I have been loved on, taken care of, and fussed over from the time I entered this world. Partially because I was brought into a family with big hearts and partially because I was born with Sickle Cell Anemia Disease, a genetic blood disorder. Upon my diagnosis, you rallied beside me and poured your love over me. My Village- you’ve always been present. You then grew in numbers upon my breast cancer diagnosis and another portion of love came to me. I’ve always been amazed at your heart for me and for doing good by others. Through out the years:
You’ve claimed me as your friend even after I flashed the male nurse under my morphine endured stupper.
You’ve took me to the emergency room and sat with me in the early hours of the morning.
You’ve committed to wheelchair races and strolls through hospital gardens. How did I always win?
You’ve pressed the nurses button more times that you can count at the slightest chance that I may be uncomfortable.
You’ve listen to that damn machine’s beep, beep, beep, beep… beep.
You’ve memorized the medications I was allergic to, so that you could inform doctors and nurses.
You’ve come to understand my treatment plan better than I do. Morphine, I. V fluids, heating pads. Repeat.
You’ve held buckets while I threw up in them.
You’ve seen more blood and needles than you ever cared to. You haven’t passed out yet.
You ever so subtlety placed water bottles in front of me as your plea to hydrate. “Drink you water.”
You’ve turned up the heat so that I may not get too cold, while you wiped the perspiration off of your own face.
You’ve brought me balloons, flowers, games and treats to my hospital room.
You held my IV bag up in the air for 20 minutes while we waited for an IV pole, which was quite the task for someone with little arms.
You’ve spent the night with me, sacrificing the comfort of a bed and shower, to watch movies with me until I fell asleep.
You’ve listen to me complain and told me to suck it up- there’s work to be done.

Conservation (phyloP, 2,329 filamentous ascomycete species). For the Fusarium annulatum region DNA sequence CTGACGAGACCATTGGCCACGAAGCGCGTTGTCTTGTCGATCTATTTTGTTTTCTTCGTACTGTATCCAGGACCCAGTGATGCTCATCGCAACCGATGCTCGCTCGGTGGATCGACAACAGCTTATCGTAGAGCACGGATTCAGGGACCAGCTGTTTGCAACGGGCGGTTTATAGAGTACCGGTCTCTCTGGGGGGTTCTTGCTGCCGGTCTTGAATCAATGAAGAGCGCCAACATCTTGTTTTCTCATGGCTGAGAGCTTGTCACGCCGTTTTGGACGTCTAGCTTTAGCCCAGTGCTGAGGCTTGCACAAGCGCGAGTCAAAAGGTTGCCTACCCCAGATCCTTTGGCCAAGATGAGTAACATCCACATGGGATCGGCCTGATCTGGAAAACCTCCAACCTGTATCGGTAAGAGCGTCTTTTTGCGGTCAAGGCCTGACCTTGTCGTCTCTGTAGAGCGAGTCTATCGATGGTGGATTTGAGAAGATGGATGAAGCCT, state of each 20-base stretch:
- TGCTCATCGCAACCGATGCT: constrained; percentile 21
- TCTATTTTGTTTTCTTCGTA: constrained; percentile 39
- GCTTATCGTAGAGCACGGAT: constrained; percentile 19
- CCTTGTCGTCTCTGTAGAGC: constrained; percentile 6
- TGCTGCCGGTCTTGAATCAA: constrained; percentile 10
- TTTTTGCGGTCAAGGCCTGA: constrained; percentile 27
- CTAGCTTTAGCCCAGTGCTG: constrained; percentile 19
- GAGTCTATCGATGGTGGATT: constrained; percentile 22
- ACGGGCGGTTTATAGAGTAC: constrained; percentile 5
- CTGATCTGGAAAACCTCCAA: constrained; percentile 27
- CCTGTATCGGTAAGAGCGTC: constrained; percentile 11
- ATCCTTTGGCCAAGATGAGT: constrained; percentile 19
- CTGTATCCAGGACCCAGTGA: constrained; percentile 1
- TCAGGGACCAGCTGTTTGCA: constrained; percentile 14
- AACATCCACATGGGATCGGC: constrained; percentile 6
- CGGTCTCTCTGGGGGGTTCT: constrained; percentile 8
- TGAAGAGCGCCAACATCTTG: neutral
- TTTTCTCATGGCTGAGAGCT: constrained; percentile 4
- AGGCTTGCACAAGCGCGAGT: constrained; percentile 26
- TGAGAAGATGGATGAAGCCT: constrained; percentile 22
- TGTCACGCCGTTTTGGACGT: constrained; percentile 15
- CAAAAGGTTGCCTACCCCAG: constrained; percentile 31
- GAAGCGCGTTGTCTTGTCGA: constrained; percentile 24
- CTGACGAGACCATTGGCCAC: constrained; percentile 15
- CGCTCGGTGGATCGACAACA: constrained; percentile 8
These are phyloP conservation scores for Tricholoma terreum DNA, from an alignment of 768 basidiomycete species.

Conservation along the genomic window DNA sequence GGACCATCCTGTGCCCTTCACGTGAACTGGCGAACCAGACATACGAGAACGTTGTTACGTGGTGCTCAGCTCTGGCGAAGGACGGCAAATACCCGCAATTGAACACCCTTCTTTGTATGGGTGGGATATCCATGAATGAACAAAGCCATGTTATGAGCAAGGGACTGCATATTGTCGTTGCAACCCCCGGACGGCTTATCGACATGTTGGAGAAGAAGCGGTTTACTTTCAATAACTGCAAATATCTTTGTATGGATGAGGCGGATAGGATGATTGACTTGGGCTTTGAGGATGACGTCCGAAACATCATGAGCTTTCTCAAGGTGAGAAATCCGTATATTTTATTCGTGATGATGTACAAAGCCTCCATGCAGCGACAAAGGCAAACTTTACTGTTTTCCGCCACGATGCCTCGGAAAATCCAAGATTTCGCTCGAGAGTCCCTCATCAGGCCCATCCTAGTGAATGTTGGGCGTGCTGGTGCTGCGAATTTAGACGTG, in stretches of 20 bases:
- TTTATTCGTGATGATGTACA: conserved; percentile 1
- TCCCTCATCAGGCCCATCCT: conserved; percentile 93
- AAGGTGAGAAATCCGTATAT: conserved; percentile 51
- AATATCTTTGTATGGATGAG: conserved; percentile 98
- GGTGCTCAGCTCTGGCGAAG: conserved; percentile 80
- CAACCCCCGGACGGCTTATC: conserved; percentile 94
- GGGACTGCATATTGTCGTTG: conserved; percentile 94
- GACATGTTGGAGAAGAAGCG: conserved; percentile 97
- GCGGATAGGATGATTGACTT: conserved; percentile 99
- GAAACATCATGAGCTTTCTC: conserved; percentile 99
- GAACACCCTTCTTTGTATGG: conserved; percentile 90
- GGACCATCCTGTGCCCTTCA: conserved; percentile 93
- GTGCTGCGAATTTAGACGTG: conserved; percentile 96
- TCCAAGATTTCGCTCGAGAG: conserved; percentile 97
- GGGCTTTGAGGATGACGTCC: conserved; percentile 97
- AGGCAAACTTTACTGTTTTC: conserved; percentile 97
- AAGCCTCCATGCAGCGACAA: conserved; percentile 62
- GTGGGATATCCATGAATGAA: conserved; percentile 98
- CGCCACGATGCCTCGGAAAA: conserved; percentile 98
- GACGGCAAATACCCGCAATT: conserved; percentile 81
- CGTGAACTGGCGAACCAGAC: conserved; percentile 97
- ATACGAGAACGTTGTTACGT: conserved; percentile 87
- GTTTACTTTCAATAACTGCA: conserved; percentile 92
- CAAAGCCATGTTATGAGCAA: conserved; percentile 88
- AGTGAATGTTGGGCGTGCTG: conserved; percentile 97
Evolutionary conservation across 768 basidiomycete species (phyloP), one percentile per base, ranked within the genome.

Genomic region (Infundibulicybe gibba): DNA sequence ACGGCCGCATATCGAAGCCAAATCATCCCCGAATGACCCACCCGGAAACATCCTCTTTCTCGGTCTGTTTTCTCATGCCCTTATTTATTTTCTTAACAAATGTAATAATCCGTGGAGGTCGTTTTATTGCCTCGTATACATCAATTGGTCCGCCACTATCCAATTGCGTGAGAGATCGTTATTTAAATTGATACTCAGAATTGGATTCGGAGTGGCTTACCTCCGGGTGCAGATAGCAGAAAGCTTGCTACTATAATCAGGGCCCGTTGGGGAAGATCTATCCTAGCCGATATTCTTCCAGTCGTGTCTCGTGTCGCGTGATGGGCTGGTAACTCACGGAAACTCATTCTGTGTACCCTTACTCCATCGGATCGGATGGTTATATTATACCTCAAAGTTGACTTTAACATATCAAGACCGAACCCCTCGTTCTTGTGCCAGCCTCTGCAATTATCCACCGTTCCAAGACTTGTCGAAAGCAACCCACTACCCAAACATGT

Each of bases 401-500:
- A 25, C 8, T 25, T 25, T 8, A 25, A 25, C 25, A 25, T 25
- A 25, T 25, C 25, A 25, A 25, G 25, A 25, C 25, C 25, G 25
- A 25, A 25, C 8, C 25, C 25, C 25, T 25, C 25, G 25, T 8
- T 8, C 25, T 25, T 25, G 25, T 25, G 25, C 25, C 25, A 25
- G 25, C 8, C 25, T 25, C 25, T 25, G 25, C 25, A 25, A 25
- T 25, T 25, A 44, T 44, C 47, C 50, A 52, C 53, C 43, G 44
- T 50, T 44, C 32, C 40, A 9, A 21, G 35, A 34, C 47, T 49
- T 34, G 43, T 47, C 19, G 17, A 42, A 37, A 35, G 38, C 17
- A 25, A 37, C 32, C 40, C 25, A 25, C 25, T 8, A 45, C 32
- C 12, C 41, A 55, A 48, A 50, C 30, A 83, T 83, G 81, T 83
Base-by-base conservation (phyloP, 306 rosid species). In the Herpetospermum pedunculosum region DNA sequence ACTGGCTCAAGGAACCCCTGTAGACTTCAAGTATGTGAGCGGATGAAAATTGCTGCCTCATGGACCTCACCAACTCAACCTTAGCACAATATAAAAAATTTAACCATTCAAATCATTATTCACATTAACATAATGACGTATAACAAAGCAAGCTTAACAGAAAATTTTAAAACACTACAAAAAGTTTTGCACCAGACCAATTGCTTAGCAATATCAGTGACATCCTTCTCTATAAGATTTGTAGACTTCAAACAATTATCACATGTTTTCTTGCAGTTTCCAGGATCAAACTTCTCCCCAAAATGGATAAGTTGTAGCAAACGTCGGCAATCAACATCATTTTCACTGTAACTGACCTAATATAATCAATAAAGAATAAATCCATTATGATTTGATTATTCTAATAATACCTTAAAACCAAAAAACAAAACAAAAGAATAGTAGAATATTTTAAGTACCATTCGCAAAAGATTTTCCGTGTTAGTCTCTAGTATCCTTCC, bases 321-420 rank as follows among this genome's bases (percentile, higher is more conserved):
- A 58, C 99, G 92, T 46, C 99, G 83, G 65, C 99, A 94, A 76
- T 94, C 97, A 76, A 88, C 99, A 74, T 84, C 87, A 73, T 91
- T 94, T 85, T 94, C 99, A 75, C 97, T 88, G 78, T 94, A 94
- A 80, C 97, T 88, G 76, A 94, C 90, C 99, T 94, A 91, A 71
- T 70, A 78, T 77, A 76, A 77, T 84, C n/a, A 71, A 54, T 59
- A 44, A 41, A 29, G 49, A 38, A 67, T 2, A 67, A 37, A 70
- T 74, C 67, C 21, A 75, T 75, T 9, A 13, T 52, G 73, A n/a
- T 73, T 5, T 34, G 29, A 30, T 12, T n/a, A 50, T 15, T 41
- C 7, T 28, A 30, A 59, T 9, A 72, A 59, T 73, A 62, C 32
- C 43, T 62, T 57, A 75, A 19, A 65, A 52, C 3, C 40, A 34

You prayed again.
You’ve cooked for me. Fed me. Stolen my hospital jello and replaced it with candy.
You’ve intentionally made laugh, to keep my mind off of the physical pain.
You’ve called my parents and family to update them on my health. They’re numbers are saved in your phone.
You’ve run errands for me, gathering my prescriptions and miscilaniois items through the city.
You’ve endured a rediculius amount of hospital cafeteria food. And it ain’t all been gravy.
You’ve packed many a hospital bad, both for you and me. It’s required you to rummage through my underwear drawer and you were never judgmental.
You’ve been my chemo & hospital entertainer, is coming to never ending games of uno, cards and checkers.
You’ve collected my homework for me and committed to helping me play catch-up once I returned to school.
You’ve held my hand while I was in pain. You’ve endured my grip, which is strong.
You’ve lied to nurses, telling them you were my sister, so that you could stay with me in the absence of my family.
You’ve wiped my tears while you hid your own.
You’ve taken me to chemo appointments, enduring the disgusting sounds and smells of the clinic.
You’ve sent me care packages from across the county, that carried healing supplies, fun activities, words of encouragement and items to sooth my soul.
You’ve thrown me “No More Chemo” parties, reminding me that I didn’t do it alone. I’ve never done it alone.
You’ve loved me relentlessly, unapologetically, wholeheartedly and sacrificially.
I believe it’s my turn to do the same for you.